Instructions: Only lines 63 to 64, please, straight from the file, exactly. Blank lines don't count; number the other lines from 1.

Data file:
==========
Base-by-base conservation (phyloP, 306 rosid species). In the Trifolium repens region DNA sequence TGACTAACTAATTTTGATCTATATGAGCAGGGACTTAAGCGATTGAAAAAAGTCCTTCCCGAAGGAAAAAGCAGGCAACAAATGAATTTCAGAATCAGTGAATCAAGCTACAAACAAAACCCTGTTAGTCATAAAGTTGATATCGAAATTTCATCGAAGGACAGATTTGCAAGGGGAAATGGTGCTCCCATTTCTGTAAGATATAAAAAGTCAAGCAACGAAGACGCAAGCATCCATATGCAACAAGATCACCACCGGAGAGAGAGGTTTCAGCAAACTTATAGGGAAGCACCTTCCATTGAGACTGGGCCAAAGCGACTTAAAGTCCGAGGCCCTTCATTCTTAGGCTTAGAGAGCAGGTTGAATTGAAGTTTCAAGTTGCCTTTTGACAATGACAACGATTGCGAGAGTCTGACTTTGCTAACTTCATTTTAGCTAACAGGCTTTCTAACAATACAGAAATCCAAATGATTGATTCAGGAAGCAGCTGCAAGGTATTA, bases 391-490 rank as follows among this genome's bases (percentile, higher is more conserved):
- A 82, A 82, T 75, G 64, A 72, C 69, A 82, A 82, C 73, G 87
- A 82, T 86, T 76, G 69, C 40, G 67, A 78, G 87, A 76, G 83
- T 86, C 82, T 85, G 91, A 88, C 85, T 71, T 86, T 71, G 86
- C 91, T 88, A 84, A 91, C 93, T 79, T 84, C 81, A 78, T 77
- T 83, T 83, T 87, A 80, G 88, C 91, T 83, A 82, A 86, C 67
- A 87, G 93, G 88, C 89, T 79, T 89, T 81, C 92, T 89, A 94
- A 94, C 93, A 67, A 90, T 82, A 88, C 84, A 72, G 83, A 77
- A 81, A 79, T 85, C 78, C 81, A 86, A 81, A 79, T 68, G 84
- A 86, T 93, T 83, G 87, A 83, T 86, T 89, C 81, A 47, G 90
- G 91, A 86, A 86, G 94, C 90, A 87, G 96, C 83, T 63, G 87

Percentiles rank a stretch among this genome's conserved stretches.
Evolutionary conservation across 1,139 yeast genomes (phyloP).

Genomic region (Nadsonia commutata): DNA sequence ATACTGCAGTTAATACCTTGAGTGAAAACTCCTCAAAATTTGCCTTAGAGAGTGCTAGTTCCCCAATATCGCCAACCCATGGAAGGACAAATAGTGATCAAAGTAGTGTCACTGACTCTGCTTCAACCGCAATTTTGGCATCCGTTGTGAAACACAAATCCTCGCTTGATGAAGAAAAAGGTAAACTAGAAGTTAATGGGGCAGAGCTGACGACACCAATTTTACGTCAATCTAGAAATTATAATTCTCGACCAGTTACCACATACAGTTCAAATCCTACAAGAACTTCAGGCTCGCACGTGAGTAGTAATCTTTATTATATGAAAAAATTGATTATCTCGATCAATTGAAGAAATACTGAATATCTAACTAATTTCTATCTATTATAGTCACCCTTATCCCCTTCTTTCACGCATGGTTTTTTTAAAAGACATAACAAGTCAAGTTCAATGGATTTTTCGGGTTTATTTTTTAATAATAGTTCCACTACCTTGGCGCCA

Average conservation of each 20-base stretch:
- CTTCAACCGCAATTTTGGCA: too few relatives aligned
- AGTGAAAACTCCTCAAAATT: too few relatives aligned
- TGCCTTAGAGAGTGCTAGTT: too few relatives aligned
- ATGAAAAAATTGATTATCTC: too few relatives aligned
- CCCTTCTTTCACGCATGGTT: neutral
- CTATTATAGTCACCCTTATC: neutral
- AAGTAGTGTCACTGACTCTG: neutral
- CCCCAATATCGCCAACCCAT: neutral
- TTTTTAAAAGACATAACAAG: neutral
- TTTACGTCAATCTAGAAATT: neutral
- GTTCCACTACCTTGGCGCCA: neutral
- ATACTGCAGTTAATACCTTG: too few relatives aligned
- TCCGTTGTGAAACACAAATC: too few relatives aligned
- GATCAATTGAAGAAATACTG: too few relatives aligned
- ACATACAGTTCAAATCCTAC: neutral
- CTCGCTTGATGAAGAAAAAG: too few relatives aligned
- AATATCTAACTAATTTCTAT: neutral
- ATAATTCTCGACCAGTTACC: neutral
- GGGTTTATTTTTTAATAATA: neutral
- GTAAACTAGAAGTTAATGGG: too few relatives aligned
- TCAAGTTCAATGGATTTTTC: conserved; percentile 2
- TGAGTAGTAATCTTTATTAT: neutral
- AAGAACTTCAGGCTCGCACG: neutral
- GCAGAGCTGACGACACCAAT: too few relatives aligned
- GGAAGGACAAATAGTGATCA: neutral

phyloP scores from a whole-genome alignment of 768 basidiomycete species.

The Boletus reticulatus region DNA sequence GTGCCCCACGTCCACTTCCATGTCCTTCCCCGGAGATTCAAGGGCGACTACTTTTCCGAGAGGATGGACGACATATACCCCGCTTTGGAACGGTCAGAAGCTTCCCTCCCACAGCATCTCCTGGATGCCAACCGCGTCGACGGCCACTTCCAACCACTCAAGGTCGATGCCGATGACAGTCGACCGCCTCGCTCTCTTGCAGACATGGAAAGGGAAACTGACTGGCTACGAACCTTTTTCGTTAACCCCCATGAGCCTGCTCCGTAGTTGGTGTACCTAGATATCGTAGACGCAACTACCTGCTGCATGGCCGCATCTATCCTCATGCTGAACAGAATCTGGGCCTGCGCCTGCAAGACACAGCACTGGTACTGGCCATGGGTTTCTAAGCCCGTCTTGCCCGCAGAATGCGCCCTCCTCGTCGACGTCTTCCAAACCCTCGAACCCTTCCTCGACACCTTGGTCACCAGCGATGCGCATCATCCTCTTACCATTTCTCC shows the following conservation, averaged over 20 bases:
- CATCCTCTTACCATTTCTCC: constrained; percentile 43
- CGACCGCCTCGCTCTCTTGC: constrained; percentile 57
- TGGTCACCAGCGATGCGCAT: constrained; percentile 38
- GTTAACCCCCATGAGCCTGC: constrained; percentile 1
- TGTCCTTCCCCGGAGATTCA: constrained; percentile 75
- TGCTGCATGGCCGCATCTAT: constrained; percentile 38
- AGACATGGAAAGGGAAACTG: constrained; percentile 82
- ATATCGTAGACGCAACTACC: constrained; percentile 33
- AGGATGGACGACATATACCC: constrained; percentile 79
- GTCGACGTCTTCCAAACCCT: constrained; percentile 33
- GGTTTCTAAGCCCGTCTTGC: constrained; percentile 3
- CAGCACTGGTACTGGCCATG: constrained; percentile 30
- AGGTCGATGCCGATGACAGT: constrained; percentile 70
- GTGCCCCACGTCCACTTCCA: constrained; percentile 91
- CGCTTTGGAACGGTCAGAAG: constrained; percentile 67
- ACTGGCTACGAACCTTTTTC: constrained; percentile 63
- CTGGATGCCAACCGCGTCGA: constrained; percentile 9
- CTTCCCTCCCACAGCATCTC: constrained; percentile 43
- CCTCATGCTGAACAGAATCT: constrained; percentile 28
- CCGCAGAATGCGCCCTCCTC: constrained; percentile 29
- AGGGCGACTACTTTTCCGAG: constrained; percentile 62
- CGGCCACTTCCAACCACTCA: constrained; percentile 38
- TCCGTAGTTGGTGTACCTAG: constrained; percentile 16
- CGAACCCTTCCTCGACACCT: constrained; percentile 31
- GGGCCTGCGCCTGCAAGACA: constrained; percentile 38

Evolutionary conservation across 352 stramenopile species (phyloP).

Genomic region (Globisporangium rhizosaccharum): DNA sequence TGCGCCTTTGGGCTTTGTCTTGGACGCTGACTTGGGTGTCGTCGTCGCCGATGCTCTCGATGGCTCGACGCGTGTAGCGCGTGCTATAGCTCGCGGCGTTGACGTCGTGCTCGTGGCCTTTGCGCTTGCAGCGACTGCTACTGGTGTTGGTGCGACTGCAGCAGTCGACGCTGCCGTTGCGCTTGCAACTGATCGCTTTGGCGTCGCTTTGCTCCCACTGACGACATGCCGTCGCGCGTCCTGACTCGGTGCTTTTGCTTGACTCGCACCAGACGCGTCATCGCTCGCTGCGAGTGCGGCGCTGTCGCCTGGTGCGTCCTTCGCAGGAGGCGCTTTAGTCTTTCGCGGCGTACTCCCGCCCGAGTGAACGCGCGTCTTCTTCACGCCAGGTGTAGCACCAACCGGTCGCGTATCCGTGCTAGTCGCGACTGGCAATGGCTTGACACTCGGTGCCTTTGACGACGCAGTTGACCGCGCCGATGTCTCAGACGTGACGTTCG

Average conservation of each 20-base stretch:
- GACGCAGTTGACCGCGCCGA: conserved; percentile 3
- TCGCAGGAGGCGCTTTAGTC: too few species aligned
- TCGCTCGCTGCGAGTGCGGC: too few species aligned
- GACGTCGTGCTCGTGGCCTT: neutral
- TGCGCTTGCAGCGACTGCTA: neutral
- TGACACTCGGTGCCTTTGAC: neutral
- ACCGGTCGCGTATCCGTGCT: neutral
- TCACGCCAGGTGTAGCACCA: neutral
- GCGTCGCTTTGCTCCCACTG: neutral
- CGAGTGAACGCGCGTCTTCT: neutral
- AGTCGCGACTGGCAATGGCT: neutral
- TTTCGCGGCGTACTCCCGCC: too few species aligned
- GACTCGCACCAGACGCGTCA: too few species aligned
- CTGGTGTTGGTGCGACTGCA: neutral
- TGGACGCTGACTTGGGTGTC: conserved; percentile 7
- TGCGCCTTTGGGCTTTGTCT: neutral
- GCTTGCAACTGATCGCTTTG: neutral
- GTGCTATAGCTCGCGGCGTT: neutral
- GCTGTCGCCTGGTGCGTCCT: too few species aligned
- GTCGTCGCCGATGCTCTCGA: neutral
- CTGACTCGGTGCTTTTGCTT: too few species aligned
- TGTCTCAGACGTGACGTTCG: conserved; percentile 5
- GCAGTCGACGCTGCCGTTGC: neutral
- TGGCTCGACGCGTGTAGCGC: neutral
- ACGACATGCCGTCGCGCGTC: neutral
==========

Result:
- AGGGCGACTACTTTTCCGAG: constrained; percentile 62
- CGGCCACTTCCAACCACTCA: constrained; percentile 38